Shocking details from research conducted by Bloomberg CityLab have revealed that progress made in the past few decades regarding air pollution reduction in the United States has effectively been wasted following North American wildfires in 2023.
The smoke following wildfire events in Canada led to a significant increase in “dangerous air days” in New York, Chicago, and Washington D.C., among other areas.
What did the data reveal?
Examining data from the Environmental Protection Agency, Bloomberg noted that June and July brought more “very unhealthy” or “hazardous” air quality days to New York and Chicago than in any corresponding months since national records began in 2000. The findings were based on the presence of fine-particle pollution (PM2.5) in the atmosphere.
Meanwhile, Washington, D.C., saw the most “very unhealthy” days since 2002.
Implementing the Clean Air Act in 1970 and the establishment of the EPA helped improve air quality in the past few decades. According to the EPA, the combined emissions of six common pollutants, including PM2.5, dropped 78 percent between 1970 and 2020 in the United States.
Why is this concerning?
As Bloomberg’s report observed, exposure to PM2.5 particles can increase the risk of a number of health problems, including cardiac and respiratory illnesses. In the worst cases, it can even lead to premature death.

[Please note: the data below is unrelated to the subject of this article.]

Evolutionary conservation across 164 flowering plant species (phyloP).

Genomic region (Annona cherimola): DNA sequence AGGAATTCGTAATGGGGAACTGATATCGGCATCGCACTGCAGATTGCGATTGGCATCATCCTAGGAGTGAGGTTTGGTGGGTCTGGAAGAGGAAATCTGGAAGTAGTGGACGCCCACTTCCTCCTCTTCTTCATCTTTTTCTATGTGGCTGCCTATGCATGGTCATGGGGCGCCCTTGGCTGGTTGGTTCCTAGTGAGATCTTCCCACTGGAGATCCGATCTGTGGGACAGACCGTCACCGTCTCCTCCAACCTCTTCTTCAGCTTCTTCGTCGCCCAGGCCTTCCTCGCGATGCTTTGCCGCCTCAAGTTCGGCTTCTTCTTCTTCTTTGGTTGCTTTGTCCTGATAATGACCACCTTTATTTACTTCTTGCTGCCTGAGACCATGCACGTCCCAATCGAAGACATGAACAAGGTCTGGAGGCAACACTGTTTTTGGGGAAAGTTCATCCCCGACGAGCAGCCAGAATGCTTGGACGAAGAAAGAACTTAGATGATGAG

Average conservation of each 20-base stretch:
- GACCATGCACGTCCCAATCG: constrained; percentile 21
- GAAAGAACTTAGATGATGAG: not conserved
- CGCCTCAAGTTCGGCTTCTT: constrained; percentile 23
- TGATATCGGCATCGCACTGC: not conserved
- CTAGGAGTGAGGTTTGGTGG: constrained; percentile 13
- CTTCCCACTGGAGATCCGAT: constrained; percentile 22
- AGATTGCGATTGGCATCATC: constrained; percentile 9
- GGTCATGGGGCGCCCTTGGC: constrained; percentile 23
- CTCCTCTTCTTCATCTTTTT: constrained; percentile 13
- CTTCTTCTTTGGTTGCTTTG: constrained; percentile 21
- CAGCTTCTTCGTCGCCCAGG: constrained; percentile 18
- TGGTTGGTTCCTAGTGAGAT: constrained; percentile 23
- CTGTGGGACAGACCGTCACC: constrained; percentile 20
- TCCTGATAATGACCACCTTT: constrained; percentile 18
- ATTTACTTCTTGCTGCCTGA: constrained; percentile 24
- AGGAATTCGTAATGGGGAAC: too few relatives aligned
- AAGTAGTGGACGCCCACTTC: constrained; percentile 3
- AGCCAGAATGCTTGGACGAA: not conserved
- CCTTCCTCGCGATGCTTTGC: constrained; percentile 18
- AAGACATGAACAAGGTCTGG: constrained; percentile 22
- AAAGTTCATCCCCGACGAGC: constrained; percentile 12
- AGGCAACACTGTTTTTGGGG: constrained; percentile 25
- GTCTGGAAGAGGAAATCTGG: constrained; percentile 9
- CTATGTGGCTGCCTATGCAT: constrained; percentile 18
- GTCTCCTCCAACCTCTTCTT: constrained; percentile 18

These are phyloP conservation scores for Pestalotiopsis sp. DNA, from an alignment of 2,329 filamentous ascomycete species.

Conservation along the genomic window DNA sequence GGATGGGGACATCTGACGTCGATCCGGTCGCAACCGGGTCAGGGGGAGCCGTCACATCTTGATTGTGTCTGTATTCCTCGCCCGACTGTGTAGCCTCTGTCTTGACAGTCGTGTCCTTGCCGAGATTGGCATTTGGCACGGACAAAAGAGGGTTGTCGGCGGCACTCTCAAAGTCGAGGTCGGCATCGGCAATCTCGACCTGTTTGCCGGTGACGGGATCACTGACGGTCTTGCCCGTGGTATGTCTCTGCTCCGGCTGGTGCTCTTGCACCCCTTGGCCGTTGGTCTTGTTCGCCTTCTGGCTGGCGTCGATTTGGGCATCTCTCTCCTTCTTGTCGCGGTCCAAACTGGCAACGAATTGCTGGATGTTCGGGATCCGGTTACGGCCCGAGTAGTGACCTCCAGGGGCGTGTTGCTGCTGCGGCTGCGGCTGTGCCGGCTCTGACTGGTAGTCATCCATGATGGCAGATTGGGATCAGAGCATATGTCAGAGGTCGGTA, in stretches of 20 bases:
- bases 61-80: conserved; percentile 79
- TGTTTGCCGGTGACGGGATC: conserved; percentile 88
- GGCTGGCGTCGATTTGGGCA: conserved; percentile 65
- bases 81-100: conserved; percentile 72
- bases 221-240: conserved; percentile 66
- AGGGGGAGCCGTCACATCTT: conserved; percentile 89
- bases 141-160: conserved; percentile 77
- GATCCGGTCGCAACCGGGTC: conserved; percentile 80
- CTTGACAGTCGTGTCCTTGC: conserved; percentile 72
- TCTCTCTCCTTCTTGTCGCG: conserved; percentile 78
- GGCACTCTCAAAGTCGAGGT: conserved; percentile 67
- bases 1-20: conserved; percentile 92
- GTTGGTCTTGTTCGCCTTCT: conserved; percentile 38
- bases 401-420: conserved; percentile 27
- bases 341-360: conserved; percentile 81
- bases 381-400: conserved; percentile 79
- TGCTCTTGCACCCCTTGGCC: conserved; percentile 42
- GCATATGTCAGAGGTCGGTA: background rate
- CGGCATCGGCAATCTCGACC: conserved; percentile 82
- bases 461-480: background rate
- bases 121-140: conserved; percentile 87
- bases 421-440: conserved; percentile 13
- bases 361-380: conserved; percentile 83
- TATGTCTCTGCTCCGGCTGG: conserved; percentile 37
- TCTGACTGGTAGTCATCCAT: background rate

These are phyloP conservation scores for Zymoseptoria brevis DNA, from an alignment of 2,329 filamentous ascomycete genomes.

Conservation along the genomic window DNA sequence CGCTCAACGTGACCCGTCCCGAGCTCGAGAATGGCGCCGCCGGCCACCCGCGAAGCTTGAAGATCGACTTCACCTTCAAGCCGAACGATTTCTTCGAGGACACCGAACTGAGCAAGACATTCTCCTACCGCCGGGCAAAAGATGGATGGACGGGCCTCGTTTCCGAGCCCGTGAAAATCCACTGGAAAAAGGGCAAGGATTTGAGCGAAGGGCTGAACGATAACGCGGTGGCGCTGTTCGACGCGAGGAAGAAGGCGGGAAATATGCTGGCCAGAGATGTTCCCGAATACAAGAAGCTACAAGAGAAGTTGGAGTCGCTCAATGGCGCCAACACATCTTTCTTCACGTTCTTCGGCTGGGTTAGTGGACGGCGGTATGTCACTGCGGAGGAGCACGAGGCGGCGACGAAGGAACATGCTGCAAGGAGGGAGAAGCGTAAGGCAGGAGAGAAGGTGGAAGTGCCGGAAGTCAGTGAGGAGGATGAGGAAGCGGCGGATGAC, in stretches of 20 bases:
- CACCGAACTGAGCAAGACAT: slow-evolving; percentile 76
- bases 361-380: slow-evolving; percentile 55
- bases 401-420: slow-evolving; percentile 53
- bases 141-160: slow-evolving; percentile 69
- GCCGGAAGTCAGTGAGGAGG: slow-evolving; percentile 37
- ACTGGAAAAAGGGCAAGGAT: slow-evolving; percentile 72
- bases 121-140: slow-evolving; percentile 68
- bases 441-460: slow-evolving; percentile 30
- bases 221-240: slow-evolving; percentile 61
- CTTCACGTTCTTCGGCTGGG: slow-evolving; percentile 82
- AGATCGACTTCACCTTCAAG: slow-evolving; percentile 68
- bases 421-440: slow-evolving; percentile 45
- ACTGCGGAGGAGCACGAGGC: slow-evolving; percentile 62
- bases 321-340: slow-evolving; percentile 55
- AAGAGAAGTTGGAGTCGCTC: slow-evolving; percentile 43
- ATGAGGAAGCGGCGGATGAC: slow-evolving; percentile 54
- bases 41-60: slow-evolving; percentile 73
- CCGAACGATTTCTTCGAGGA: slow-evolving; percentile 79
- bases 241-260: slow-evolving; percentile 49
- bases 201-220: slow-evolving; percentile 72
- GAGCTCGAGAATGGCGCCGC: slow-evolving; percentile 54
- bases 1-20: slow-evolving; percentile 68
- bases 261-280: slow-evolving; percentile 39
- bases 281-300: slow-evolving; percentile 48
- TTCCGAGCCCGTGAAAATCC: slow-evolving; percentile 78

The majority of the smoke that contributed to the rise in particles came from wildfires in Canada, and this displays an increased need for international cooperation to mitigate the instances of these events and the associated risks.
What can be done to decrease the risk of wildfires?
In most cases, natural wildfires are caused by dry, hot weather. Not only does this lead to drier, more flammable organic material, but it also increases the risk of lightning.
According to CBS News, half of Canada’s wildfires are caused by lightning, and they account for around 85 percent of total wildfire destruction.
Pollution is a significant driver of rising global temperatures, and it plays a huge role in poor air quality. So, taking action to reduce the pollution produced in day-to-day life can have a significant impact on two fronts.
Simple lifestyle changes can make a huge difference. The EPA has said that even when accounting for the pollution produced in some forms of electricity generation, electric vehicles produce significantly less carbon pollution than internal-combustion-engine alternatives — and the zero tailpipe emissions from EVs ensure air quality is not made worse when driving in your local area.
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